From Disneyland to Willy Wonka’s Chocolate Factory: ARUP Tours and Reception Impressed ACMG Conference Participants

April 1, 2015

Disneyland in Utah? Some participants from the American College of Medical Genetics (ACMG) annual clinical meeting in downtown Salt Lake City thought they glimpsed a bit of Disneyland dynamics as they toured ARUP Laboratories’ Specimen Receiving area last Friday evening—where test tubes and specimens spin, chug, slide, and ride their way along automated equipment, complete with robotic arms, to their final destination. “It’s like the Disneyland of medical laboratories,” exclaimed a handful of geneticists from Mount Sinai Hospital.

Nearly 200 genetics-minded people from two national genetic conferences held in Salt Lake City hopped on board buses up to University of Utah’s Research Park area to enjoy the ARUP Food/Wine Mixer and Genetic Lab Tours. ARUP’s medical directors, who are world-renowned leaders in their fields, provided small group tours and Q & A sessions in their labs, with lab specialties ranging from supplemental newborn screening, molecular oncology, and genetic sequencing to fragment analysis, biochemical genetics, and cytogenetics.

“What really stood out for me was the scale of ARUP's operations,” says Bernadette Toner, chief executive of GenomeWeb. “The level of automation in the sample receiving section is truly impressive, especially considering the amount of custom work that went into putting together those systems. My colleagues and I thought it was like Charlie and the Chocolate Factory!”

By partnering with the University of Utah Program in Personalized Health Care and the University of Utah Genetics Department, ARUP was able to provide participants with a display of poster presentations highlighting the leading-edge research going on in their own departments and attend several case studies presented by ARUP faculty.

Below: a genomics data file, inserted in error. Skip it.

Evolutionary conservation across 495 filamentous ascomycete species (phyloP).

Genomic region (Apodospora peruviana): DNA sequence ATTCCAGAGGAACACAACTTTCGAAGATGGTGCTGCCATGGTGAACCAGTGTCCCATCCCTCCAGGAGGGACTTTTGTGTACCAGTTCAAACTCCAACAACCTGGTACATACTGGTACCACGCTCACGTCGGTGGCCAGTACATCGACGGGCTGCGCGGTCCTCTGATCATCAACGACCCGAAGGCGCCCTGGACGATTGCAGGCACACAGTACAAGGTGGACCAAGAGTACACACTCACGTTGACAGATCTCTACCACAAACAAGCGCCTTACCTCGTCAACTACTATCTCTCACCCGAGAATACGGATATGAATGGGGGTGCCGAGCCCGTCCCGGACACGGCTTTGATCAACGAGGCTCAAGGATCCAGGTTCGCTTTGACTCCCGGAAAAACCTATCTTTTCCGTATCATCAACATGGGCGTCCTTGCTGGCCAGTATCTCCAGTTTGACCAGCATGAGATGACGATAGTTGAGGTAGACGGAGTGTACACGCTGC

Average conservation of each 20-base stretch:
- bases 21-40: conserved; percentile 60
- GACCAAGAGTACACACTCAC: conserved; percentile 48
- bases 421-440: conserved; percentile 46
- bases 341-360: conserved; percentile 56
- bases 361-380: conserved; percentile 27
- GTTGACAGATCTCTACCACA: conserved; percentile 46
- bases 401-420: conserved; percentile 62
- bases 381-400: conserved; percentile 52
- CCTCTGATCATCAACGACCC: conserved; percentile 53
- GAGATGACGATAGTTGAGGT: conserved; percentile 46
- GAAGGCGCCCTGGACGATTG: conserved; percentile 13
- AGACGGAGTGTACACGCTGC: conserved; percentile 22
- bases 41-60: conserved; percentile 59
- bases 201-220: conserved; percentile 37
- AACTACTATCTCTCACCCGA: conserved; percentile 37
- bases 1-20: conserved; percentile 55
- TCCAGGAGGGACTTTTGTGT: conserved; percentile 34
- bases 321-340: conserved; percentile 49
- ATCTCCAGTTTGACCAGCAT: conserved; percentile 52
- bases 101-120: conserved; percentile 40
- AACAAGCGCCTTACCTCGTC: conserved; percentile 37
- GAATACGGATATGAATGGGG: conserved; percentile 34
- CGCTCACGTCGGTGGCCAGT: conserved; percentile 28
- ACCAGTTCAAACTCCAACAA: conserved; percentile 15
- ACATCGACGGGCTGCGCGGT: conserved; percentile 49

“This reception highlighted some exciting projects and resources in the area of personalized health at ARUP Laboratories and the University of Utah,” states Emily Coonrod, PhD, manager of the Program in Personalized Health at the University of Utah School of Medicine. “It was also a great networking opportunity with ACMG attendees and a chance for enjoyable conversations with colleagues from ARUP, Utah Genome Project, Center for Clinical & Translational Science, and USTAR Center for  Genetic Discovery.”

The reception was an opportunity to relax after the conference, as well as an chance to see inside one of the nation’s largest reference medical laboratories, which oversees some 35,000 incoming specimens a day and represents patients ranging from newborns to those fighting cancers or rare diseases.

“They recognize what’s at stake in the lives of the patients they serve and are clearly passionate about accuracy from the point of collection, to shipping and receiving, to analysis and reporting,” observed Christopher Nelson, executive director of the University Hospital Foundation.

“ARUP’s expansion into genomic medicine solidifies their place as the country’s top reference laboratory,” adds Nelson. “But what it really means is that they can provide the timely, accurate information for healthcare providers and their patients when it matters the most.”

By Peta Owens-Liston, ARUP Science Communications Writer